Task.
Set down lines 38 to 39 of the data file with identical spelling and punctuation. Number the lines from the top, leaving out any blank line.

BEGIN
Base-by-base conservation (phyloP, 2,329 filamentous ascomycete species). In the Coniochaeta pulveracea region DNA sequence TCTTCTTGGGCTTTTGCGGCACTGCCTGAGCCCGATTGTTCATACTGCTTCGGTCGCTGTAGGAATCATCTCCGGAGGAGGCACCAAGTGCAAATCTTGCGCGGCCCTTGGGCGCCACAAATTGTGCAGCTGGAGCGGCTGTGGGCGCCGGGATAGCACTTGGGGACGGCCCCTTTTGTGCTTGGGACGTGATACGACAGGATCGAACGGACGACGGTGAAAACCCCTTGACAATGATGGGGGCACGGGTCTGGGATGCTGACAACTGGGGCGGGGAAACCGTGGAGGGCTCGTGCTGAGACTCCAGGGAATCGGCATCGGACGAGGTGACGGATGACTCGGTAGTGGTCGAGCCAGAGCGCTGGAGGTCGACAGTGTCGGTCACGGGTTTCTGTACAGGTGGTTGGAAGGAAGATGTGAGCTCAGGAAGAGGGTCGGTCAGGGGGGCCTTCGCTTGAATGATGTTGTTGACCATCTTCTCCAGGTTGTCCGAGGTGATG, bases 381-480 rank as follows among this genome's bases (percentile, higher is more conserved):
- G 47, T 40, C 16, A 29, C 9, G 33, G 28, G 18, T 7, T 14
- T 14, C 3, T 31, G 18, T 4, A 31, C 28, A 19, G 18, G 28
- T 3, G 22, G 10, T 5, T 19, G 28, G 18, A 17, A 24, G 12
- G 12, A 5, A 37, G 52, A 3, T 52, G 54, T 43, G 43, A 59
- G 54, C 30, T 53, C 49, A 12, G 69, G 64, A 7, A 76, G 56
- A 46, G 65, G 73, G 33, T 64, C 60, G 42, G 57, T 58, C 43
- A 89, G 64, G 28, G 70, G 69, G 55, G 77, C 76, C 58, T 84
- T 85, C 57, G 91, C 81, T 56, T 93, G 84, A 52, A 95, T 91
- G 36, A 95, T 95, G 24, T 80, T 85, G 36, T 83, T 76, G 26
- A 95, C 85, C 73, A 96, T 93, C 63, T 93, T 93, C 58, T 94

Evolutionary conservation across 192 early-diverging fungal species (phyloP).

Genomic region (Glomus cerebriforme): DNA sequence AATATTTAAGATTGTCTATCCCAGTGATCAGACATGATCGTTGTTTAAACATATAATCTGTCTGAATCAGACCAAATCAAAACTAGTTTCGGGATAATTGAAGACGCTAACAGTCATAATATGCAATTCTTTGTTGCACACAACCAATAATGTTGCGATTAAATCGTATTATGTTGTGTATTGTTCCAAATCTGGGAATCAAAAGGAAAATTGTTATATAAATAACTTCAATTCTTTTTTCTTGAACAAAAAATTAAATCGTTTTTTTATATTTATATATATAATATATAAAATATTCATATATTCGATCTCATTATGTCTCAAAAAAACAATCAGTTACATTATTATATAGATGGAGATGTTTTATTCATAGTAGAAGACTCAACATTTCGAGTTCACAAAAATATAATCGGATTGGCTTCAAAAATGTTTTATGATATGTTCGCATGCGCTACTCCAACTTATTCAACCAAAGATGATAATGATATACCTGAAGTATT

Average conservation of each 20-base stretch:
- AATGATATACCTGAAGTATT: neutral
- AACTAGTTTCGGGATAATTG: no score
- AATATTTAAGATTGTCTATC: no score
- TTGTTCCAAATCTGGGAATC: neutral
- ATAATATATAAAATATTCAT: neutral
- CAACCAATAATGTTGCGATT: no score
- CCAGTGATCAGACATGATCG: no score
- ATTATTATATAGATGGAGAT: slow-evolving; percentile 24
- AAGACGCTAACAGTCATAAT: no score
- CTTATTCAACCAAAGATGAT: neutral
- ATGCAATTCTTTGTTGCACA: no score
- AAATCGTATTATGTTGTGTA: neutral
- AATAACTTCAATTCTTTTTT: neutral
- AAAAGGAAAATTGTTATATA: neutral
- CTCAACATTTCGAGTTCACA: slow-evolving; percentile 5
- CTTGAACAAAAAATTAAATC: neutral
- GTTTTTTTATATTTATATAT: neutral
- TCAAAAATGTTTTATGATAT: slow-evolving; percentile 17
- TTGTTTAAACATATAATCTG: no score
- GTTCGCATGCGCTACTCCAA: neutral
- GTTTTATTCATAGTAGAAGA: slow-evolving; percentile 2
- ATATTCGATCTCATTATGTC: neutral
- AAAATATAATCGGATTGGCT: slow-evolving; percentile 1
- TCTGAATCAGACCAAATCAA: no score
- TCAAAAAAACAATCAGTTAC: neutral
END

- TCTGAATCAGACCAAATCAA: no score
- TCAAAAAAACAATCAGTTAC: neutral